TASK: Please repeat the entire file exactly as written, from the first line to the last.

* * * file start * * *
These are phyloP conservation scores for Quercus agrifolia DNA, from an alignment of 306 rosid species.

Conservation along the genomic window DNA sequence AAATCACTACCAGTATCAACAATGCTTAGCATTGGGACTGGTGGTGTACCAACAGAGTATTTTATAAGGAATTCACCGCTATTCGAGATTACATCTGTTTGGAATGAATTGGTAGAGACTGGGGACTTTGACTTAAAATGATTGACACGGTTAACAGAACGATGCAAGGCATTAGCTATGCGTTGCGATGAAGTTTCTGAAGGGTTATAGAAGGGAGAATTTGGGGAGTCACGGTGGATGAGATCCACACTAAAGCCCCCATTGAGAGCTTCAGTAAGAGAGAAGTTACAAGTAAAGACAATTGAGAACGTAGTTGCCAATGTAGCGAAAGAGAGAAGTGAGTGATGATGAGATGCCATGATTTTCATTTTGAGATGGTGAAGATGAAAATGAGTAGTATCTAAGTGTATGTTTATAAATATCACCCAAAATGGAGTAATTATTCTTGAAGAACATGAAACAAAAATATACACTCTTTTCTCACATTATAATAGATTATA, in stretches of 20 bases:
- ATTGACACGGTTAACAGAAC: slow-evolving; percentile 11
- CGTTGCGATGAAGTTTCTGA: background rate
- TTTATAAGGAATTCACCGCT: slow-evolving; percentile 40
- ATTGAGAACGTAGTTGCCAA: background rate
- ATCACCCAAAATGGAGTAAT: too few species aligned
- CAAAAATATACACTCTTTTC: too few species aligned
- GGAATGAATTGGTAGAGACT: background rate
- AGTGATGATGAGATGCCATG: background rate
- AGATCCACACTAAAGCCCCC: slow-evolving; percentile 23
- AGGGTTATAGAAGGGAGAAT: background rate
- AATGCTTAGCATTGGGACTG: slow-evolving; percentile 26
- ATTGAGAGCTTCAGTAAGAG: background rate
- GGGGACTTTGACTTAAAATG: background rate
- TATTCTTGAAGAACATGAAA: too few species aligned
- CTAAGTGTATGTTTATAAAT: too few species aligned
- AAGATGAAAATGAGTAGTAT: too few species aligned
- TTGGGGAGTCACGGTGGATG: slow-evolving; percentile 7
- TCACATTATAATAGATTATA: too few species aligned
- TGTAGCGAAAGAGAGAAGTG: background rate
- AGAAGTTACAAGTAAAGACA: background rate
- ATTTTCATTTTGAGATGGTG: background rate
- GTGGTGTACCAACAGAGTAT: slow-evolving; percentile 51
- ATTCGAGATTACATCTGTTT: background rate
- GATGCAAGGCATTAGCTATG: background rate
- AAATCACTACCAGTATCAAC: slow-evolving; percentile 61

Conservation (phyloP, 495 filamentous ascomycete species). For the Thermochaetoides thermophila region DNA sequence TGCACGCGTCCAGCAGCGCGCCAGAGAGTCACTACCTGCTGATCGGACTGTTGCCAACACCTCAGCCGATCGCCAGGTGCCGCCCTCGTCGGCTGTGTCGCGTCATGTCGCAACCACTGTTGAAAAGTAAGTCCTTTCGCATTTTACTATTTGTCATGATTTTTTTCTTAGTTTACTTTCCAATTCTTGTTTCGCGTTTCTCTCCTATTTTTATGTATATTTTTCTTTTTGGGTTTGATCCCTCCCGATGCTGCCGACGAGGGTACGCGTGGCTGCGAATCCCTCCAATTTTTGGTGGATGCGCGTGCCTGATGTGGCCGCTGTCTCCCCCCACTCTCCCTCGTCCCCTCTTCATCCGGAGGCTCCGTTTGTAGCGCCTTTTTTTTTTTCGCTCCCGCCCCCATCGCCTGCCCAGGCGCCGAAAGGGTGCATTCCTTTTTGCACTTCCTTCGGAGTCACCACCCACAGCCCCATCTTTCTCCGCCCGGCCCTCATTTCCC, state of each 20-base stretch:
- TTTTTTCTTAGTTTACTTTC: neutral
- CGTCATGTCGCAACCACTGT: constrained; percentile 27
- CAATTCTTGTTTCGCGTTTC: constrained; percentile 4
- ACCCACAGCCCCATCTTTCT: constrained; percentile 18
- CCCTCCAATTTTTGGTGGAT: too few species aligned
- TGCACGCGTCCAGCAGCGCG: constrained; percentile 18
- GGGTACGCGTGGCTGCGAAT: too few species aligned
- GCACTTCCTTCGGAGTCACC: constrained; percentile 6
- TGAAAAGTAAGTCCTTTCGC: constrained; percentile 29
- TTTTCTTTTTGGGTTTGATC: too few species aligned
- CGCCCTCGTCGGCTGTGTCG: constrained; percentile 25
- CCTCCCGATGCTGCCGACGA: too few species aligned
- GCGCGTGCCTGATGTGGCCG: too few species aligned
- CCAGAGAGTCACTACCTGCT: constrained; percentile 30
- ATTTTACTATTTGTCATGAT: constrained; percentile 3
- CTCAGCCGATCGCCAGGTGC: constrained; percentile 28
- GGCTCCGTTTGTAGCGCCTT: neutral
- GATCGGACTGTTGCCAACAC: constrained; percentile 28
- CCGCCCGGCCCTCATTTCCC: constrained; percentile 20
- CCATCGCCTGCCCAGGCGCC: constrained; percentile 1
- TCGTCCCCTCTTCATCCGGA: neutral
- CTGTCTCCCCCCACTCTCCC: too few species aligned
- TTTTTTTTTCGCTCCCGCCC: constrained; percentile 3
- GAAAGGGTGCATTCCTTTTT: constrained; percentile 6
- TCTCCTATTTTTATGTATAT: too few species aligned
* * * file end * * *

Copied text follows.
These are phyloP conservation scores for Quercus agrifolia DNA, from an alignment of 306 rosid species.

Conservation along the genomic window DNA sequence AAATCACTACCAGTATCAACAATGCTTAGCATTGGGACTGGTGGTGTACCAACAGAGTATTTTATAAGGAATTCACCGCTATTCGAGATTACATCTGTTTGGAATGAATTGGTAGAGACTGGGGACTTTGACTTAAAATGATTGACACGGTTAACAGAACGATGCAAGGCATTAGCTATGCGTTGCGATGAAGTTTCTGAAGGGTTATAGAAGGGAGAATTTGGGGAGTCACGGTGGATGAGATCCACACTAAAGCCCCCATTGAGAGCTTCAGTAAGAGAGAAGTTACAAGTAAAGACAATTGAGAACGTAGTTGCCAATGTAGCGAAAGAGAGAAGTGAGTGATGATGAGATGCCATGATTTTCATTTTGAGATGGTGAAGATGAAAATGAGTAGTATCTAAGTGTATGTTTATAAATATCACCCAAAATGGAGTAATTATTCTTGAAGAACATGAAACAAAAATATACACTCTTTTCTCACATTATAATAGATTATA, in stretches of 20 bases:
- ATTGACACGGTTAACAGAAC: slow-evolving; percentile 11
- CGTTGCGATGAAGTTTCTGA: background rate
- TTTATAAGGAATTCACCGCT: slow-evolving; percentile 40
- ATTGAGAACGTAGTTGCCAA: background rate
- ATCACCCAAAATGGAGTAAT: too few species aligned
- CAAAAATATACACTCTTTTC: too few species aligned
- GGAATGAATTGGTAGAGACT: background rate
- AGTGATGATGAGATGCCATG: background rate
- AGATCCACACTAAAGCCCCC: slow-evolving; percentile 23
- AGGGTTATAGAAGGGAGAAT: background rate
- AATGCTTAGCATTGGGACTG: slow-evolving; percentile 26
- ATTGAGAGCTTCAGTAAGAG: background rate
- GGGGACTTTGACTTAAAATG: background rate
- TATTCTTGAAGAACATGAAA: too few species aligned
- CTAAGTGTATGTTTATAAAT: too few species aligned
- AAGATGAAAATGAGTAGTAT: too few species aligned
- TTGGGGAGTCACGGTGGATG: slow-evolving; percentile 7
- TCACATTATAATAGATTATA: too few species aligned
- TGTAGCGAAAGAGAGAAGTG: background rate
- AGAAGTTACAAGTAAAGACA: background rate
- ATTTTCATTTTGAGATGGTG: background rate
- GTGGTGTACCAACAGAGTAT: slow-evolving; percentile 51
- ATTCGAGATTACATCTGTTT: background rate
- GATGCAAGGCATTAGCTATG: background rate
- AAATCACTACCAGTATCAAC: slow-evolving; percentile 61

Conservation (phyloP, 495 filamentous ascomycete species). For the Thermochaetoides thermophila region DNA sequence TGCACGCGTCCAGCAGCGCGCCAGAGAGTCACTACCTGCTGATCGGACTGTTGCCAACACCTCAGCCGATCGCCAGGTGCCGCCCTCGTCGGCTGTGTCGCGTCATGTCGCAACCACTGTTGAAAAGTAAGTCCTTTCGCATTTTACTATTTGTCATGATTTTTTTCTTAGTTTACTTTCCAATTCTTGTTTCGCGTTTCTCTCCTATTTTTATGTATATTTTTCTTTTTGGGTTTGATCCCTCCCGATGCTGCCGACGAGGGTACGCGTGGCTGCGAATCCCTCCAATTTTTGGTGGATGCGCGTGCCTGATGTGGCCGCTGTCTCCCCCCACTCTCCCTCGTCCCCTCTTCATCCGGAGGCTCCGTTTGTAGCGCCTTTTTTTTTTTCGCTCCCGCCCCCATCGCCTGCCCAGGCGCCGAAAGGGTGCATTCCTTTTTGCACTTCCTTCGGAGTCACCACCCACAGCCCCATCTTTCTCCGCCCGGCCCTCATTTCCC, state of each 20-base stretch:
- TTTTTTCTTAGTTTACTTTC: neutral
- CGTCATGTCGCAACCACTGT: constrained; percentile 27
- CAATTCTTGTTTCGCGTTTC: constrained; percentile 4
- ACCCACAGCCCCATCTTTCT: constrained; percentile 18
- CCCTCCAATTTTTGGTGGAT: too few species aligned
- TGCACGCGTCCAGCAGCGCG: constrained; percentile 18
- GGGTACGCGTGGCTGCGAAT: too few species aligned
- GCACTTCCTTCGGAGTCACC: constrained; percentile 6
- TGAAAAGTAAGTCCTTTCGC: constrained; percentile 29
- TTTTCTTTTTGGGTTTGATC: too few species aligned
- CGCCCTCGTCGGCTGTGTCG: constrained; percentile 25
- CCTCCCGATGCTGCCGACGA: too few species aligned
- GCGCGTGCCTGATGTGGCCG: too few species aligned
- CCAGAGAGTCACTACCTGCT: constrained; percentile 30
- ATTTTACTATTTGTCATGAT: constrained; percentile 3
- CTCAGCCGATCGCCAGGTGC: constrained; percentile 28
- GGCTCCGTTTGTAGCGCCTT: neutral
- GATCGGACTGTTGCCAACAC: constrained; percentile 28
- CCGCCCGGCCCTCATTTCCC: constrained; percentile 20
- CCATCGCCTGCCCAGGCGCC: constrained; percentile 1
- TCGTCCCCTCTTCATCCGGA: neutral
- CTGTCTCCCCCCACTCTCCC: too few species aligned
- TTTTTTTTTCGCTCCCGCCC: constrained; percentile 3
- GAAAGGGTGCATTCCTTTTT: constrained; percentile 6
- TCTCCTATTTTTATGTATAT: too few species aligned